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Sarah, I know how tough it is juggling work and kids but you may miss the office more than you think

As BBC NI’s Sarah Travers gives up work for family life, Karen Ireland says she may yet regret the move

I can completely identify with BBC NI’s Sarah Travers, who has just announced that she is quitting her job, with its 120-mile daily commute from Portstewart to Belfast, to spend more time with her family.

Believe me, as a mum of three boys, who for some years held down a job as a journalist in a busy newspaper office, I know all too well about the pressure of trying to find the ideal balance between work and family life. I’ve been there, read the manual and tried it every way possible since the birth of my first child 13 years ago.

I’ve worked full-time, part-time, been office-based, worked from home and been a stay-at-home mum, all in the hope of finding the best solution.My conclusion, after years of frantic juggling and guilt? There’s no right way to do it, there is only the best way for you and your family at any given time.

Like Sarah, I gave up my work — the first time as a journalist and then on two occasions stepping down as a PR director — to be at home with my family. But each time I ended up longing to be back in the workplace.

Why? Because being a journalist is a huge part of who I am. There’s also the fact that I worked long and hard to establish a career — journalism knows it’s a hard profession to break into and the work, while often rewarding, is also demanding. And yet for all the anti-social hours, the rush home to start cooking, washing and homeworks ... as soon as I quit work, I missed it. Without interviewing people, writing copy and, yes, enjoying the social side of a busy office, I didn’t feel complete or fulfilled, which meant I wasn’t being a very good mum either.

My husband Tom and I have three sons, Jesse (13) Korey (11) Teo (8), and the first time I decided to give up my job was when Teo was 10 months old. All three boys were in nursery three days a week while I worked at the time as a journalist on this newspaper and my nursery bill had soared to more than £900 for one month. I was working to pay for childcare.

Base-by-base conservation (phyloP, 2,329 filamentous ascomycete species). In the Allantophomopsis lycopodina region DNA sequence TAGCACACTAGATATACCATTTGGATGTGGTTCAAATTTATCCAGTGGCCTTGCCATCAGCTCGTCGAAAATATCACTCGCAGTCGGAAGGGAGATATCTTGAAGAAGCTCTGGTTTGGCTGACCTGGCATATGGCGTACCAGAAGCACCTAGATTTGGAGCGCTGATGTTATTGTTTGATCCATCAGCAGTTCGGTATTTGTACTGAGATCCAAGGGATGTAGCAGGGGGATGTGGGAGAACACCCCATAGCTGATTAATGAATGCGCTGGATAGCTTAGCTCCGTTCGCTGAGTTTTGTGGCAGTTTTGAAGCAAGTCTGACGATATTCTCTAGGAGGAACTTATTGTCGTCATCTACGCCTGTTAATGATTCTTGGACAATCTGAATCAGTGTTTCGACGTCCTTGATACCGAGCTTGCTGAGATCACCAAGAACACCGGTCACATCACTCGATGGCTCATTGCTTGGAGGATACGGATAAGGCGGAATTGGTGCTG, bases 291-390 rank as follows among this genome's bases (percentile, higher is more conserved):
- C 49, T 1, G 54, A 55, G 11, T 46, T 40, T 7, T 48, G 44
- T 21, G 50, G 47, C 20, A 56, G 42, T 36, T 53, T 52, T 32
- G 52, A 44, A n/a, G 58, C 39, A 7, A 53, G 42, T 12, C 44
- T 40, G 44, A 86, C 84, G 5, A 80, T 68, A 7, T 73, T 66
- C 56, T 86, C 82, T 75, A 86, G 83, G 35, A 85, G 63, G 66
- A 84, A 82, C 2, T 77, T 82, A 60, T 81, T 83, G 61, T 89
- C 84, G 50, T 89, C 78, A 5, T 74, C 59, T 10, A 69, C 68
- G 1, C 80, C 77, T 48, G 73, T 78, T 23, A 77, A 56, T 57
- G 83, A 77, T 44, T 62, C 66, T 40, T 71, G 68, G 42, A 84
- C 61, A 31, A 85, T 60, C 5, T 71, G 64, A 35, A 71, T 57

That attempt lasted for six weeks before a consultancy role within a PR company turned into a job offer and I found myself (gratefully) back in full-time employment. Going to playgroups, making Rice Krispie buns and watching Bob the Builder had been fun...but the novelty wore off.

Yes, I wanted to be there for them but I also found that I missed getting dressed up to go out to work to spend the day with other adults and be creative.

I did feel guilty about not trying staying at home for long enough but my new post had a degree of flexibility and I could work from home when needed. Plus, I always ensured I was able to attend parent/teacher interviews, school plays and sports days.

I also loved the challenges of learning a new profession and feeling valued for my skills which made me a happier person all round — at work and home.

In fact, I became the main breadwinner during those years, with my husband Tom taking more time out from work to be at home.He was on hand to take the boys to school and often there to prepare a home-cooked meal (something which never happened even when I was at home.)

Alas, fate had other plans. The recession hit and I was made redundant. By this time Jesse was in P7 and studying round the clock for the dreaded AQE. Life as the boys got older didn’t get easier, it just got busier. If anything, they needed me more so I realised that maybe my new job was to be at home and so I got on with helping Jesse.